SVGs as Components in React



Vector graphics can be used as React components allowing extensive customizability by means of props. Here's how to create a SVG component in React.

SVGs as Components in React

Vector graphics (SVGs) work beautifully within React. They can be directly rendered when returned from within a react component, or turned into a customizable standalone component for use elsewhere.

For this tutorial, we're taking a vector of Cardano's logo available from

Cardano Logo from Crypto Logos
Cardano Logo from Crypto Logos

We want to create a animated pulsating loader with customizable colors with the cardano logo. Let's setup a blank React component with the relevant props.

Getting the SVG to work

Now we'll paste the svg inside the renderer. Since React JSX does not support any xml properties, we'll strip our svg of those.

The width and height properties in the svg will define the actual size of the svg. We've put an container outside it to align it to the center of the container.

Note that the actual view box of the svg specifies a different size (and a different ratio too!), that's the size of the actual svg master file in it's original aspect. When we specify the width and height, it scales the vector while keeping the aspect ratio. We've opted to keep the height constant, while maintaining the relative width. This allows the svg to expand to a max size of 512px while auto-adjusting the width. You can keep width (or both) constant as well.

Your svg definition inside the component should look like this.

Since we want component to control the colors, we're going to remove the (also unsupported in JSX) inline style from the svg (.st0 { fill: #0033AD; }) and instead putting color directly into the paths themselves.

For example

An optimization will be to add fill properties to groups (<g>) in the svg.

If you've done everything right till this point, you should be able to have use the component elsewhere. Try it out!


We want to do a pulse animation emitting out of the center, so we'd want to group the five circular-hexagonal groups. One way of doing this would be in a vector editor like Illustrator where you can select and group.

Grouping in Illustrator
Grouping in Illustrator

Or you can manually show and hide items in the component to identify which paths belong to which ring, while cursing the designer who made this. Fortunately you can get an svg with grouped rings here.

If you've updated your component with the groups from the svg above, add color prop opacity value decreasing from 1.00 to 0.20 to the groups (ring-0 is the inner most ring). It should look something like this

and appear like this

Cardano logo in decreasing opacity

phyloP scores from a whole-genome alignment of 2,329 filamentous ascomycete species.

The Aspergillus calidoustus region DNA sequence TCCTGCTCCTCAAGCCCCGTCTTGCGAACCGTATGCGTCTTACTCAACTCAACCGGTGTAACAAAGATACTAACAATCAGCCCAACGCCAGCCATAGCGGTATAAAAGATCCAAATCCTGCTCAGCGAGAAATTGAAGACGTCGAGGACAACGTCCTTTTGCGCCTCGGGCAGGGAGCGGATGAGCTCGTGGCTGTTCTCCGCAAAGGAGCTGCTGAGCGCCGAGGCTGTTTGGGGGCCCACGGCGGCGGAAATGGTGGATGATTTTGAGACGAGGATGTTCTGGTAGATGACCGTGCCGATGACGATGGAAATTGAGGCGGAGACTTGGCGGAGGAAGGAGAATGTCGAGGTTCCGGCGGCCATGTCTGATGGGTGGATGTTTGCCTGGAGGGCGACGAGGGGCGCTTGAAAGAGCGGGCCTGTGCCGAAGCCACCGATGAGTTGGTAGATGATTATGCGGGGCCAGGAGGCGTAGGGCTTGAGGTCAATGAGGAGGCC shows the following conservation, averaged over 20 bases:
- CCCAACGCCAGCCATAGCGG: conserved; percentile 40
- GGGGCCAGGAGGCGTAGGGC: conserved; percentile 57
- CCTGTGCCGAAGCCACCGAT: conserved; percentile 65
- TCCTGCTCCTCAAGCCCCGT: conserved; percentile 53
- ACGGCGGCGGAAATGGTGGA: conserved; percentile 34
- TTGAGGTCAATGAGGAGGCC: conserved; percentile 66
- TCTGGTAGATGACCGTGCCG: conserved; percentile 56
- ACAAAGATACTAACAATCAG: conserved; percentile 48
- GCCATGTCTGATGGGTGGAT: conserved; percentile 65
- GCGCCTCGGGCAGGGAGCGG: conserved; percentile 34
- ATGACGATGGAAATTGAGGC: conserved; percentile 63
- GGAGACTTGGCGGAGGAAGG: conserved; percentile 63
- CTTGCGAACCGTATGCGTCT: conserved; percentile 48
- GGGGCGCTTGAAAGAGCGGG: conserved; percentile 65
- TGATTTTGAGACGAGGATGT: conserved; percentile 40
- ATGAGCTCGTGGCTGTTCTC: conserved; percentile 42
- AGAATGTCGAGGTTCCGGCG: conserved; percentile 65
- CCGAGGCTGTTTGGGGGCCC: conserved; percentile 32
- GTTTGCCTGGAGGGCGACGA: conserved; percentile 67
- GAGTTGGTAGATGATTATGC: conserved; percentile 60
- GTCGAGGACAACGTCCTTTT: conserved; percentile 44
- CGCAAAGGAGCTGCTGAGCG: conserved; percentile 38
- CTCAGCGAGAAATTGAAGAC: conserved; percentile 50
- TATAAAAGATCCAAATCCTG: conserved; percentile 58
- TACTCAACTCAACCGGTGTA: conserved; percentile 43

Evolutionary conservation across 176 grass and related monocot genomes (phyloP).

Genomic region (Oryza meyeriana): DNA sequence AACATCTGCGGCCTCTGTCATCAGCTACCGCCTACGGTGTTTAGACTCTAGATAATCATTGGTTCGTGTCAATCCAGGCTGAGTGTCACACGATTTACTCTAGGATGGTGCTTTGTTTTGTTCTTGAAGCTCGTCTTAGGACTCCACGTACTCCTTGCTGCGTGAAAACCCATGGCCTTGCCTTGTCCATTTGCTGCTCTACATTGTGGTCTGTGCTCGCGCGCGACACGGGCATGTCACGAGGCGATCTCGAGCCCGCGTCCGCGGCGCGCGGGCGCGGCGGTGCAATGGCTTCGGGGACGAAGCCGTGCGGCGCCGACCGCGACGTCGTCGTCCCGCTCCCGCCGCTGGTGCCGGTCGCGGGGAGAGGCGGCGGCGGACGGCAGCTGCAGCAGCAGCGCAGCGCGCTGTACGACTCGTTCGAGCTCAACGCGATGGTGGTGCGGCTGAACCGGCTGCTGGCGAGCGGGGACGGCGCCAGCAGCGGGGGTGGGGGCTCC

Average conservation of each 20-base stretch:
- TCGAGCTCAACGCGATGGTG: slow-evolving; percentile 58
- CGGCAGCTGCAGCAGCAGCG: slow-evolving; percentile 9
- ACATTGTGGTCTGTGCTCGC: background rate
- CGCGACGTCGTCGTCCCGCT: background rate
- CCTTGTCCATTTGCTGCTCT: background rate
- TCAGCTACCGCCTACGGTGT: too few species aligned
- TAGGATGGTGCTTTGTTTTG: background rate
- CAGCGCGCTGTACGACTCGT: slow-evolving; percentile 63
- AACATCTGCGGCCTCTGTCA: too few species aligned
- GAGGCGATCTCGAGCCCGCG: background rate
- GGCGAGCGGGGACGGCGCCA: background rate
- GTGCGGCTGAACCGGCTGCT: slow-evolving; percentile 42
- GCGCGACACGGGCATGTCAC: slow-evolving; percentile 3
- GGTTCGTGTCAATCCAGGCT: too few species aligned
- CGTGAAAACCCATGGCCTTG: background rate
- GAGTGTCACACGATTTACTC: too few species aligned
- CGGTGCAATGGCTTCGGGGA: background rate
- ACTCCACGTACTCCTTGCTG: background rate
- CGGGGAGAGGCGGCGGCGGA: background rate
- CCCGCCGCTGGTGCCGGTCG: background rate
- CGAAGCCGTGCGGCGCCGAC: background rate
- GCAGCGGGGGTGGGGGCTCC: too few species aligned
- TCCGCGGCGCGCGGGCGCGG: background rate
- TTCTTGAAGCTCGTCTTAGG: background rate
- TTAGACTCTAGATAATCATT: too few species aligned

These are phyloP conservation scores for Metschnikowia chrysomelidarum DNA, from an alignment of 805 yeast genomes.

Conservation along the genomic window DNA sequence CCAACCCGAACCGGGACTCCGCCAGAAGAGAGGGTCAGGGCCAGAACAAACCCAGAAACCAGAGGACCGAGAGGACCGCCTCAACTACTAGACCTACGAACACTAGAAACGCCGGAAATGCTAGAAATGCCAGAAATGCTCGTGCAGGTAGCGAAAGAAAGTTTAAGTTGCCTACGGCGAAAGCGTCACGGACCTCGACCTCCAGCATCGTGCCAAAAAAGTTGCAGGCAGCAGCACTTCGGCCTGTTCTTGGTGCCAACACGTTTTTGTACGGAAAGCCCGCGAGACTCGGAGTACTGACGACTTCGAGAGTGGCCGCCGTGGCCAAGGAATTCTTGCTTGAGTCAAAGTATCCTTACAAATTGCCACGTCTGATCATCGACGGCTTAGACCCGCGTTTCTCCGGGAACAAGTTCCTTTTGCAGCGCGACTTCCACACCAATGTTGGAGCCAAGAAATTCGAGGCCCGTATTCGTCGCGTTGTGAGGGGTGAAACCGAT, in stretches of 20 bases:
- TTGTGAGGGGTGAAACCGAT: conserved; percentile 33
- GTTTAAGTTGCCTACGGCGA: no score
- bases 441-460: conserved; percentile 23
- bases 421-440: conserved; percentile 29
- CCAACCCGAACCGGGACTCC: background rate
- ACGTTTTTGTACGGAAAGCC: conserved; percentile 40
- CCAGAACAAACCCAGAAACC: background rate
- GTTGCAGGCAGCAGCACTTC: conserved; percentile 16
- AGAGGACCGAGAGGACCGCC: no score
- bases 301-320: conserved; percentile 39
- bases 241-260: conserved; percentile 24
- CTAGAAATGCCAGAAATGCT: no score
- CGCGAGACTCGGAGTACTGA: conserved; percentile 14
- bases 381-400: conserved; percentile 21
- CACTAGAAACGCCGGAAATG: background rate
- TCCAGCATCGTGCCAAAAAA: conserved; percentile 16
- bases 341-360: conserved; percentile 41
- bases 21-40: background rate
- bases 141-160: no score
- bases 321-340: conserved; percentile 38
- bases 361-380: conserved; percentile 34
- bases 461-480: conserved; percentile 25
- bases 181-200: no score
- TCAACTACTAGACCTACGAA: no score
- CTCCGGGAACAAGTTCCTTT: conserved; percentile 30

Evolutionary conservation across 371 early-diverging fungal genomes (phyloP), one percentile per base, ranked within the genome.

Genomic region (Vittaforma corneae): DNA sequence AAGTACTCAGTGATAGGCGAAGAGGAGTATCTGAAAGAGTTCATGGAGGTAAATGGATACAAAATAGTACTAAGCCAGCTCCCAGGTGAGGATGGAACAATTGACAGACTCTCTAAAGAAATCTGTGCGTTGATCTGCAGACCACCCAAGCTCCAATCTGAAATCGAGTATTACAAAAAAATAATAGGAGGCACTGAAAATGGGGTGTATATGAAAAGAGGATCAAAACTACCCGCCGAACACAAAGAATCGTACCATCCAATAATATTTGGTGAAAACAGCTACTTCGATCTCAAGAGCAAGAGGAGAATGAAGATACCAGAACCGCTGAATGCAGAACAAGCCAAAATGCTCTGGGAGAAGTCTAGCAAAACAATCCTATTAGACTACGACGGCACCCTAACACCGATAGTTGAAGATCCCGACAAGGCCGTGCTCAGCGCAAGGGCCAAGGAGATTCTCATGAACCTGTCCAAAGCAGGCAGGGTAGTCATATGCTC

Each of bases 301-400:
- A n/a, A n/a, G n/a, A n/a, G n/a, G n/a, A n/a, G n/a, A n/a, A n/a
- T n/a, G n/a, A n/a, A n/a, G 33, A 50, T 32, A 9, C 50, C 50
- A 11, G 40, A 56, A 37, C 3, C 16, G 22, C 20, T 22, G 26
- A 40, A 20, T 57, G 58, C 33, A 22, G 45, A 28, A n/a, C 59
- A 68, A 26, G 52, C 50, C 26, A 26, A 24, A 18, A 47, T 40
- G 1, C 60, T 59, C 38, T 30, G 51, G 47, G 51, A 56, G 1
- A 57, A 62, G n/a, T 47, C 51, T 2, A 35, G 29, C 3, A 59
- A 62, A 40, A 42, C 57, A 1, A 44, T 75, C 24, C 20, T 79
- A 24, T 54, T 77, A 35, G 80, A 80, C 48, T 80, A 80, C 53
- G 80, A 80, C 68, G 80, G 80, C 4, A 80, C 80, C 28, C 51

Cardano logo in decreasing opacity


There are many ways to go around animating it, the simplest being using a state variable to control the opacity on a timer (yay, more javascript!). Alternatively we can use css key-frames to animate the groups. This is what we'll be using for this tutorial. We can customize the css within React is using inline styles, styled-jsx multiple css classes, multiple conditional statements, or what we're using in this tutorial, styled-components.

Let's define the container div for our svg with styled components.

We want to have two customizable properties for this animation, duration (overall) and delay (between rings). So let's update the component definition as such:

Let's update the container div, it should look something like this.

Since we'll be controlling the opacity of the svg groups from the css, strip them of the opacity prop.

Let's define our animation in the css:

This will reduce the opacity from 1 at the start of animation to 0 at third of way, and increase it back to 1 from two-thirds of the way. We'll also need to add the same keyframes for @-webkit-keyframes, @-moz-keyframes and @-o-keyframes for maximum compatibility.

Let's define how the animation will affect the groups. Inside the styled css, add

The animation pulsate defined in the keyframes above will be applied to all groups <g> within the <svg>, with the duration as specified in the component (2s by default), 0s delay, on infinite loop, with ease-out animation.

You should already be seeing the effect of this. The whole logo should be blinking in and out, given you've passed the animate prop to your component's render.

Cardano pulse animation
Cardano pulse animation

Let's add delays to the individual rings.

Starting with ring 1 (No delay for ring 0), we're adding incremental delays till ring 4 has a delay as specified in the props. This should have the effect of blinking the rings one by one.

Let's add a subtle scaling effect to the animation to give it a more kick.

Uh-oh, it's scaling weirdly! That is because by default css transformations have their origins at (0, 0). Change the group's transform-origin to center.

That's it. You should have a simple animating, customizable vector logo in React by now.

Scope for improvement/enhancement include a better timing function, calculated percentages, color changes, animating individual paths, converting <path> to <circle>, different transforms, etc. However that is beyond the scope of this tutorial. Feel free to experiment with your own SVGs, and convert them into customizable components.

© avikantz, 2024